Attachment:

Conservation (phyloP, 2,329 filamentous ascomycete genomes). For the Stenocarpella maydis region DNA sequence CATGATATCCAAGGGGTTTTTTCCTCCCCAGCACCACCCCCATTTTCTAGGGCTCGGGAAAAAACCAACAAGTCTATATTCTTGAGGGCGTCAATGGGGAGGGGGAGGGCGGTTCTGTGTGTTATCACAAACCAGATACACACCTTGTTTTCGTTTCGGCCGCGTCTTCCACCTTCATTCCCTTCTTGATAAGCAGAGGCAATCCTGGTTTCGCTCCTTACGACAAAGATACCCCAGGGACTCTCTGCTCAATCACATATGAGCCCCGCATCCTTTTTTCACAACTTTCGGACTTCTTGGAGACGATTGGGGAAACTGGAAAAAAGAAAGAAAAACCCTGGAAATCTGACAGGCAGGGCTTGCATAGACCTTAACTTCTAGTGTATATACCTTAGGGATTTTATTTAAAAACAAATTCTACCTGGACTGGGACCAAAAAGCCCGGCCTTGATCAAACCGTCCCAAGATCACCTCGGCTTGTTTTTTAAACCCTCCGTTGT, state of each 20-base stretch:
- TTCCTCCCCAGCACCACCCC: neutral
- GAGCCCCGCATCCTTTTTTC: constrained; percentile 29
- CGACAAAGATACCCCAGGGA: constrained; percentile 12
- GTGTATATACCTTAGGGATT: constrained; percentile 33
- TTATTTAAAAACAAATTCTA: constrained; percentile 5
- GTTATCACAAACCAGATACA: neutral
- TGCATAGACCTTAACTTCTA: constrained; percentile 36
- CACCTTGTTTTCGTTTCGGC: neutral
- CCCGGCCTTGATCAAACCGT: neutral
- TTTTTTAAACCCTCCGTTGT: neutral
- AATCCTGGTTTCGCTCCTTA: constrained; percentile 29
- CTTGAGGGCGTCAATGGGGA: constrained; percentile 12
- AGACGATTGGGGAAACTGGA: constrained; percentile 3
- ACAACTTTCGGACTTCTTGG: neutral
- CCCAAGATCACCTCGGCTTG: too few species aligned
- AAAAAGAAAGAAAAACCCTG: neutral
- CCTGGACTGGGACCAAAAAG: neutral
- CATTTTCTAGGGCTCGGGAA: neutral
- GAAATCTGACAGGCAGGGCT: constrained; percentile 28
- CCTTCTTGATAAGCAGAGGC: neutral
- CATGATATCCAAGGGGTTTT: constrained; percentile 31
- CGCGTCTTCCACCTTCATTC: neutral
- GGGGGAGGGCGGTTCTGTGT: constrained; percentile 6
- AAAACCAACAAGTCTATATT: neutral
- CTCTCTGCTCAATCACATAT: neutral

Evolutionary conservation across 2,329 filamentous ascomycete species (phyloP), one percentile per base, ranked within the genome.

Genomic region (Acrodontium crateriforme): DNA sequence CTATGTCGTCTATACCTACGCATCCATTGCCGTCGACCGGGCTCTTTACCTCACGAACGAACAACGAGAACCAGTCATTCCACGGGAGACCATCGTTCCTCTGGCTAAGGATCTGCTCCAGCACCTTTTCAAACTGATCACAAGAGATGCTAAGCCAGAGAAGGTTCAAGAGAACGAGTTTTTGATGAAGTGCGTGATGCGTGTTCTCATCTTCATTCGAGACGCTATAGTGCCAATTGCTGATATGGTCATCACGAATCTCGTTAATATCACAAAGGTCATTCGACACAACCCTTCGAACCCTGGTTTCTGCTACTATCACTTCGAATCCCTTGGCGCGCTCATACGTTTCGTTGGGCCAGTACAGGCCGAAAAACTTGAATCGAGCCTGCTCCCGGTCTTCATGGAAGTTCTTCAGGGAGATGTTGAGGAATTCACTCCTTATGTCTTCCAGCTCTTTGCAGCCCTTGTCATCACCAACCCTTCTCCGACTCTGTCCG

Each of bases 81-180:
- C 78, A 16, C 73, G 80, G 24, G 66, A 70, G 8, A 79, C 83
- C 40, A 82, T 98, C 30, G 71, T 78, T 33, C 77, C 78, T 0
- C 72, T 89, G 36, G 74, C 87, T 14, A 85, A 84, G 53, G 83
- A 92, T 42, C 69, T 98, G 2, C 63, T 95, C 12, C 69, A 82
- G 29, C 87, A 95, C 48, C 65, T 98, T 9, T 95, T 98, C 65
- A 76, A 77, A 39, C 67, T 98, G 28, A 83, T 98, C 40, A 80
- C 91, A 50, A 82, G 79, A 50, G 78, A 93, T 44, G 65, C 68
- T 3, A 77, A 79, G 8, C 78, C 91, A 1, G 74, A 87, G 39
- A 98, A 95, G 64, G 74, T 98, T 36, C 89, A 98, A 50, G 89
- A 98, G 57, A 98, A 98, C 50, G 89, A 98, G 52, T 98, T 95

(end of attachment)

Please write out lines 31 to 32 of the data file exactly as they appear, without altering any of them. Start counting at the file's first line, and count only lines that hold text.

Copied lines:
- C 40, A 82, T 98, C 30, G 71, T 78, T 33, C 77, C 78, T 0
- C 72, T 89, G 36, G 74, C 87, T 14, A 85, A 84, G 53, G 83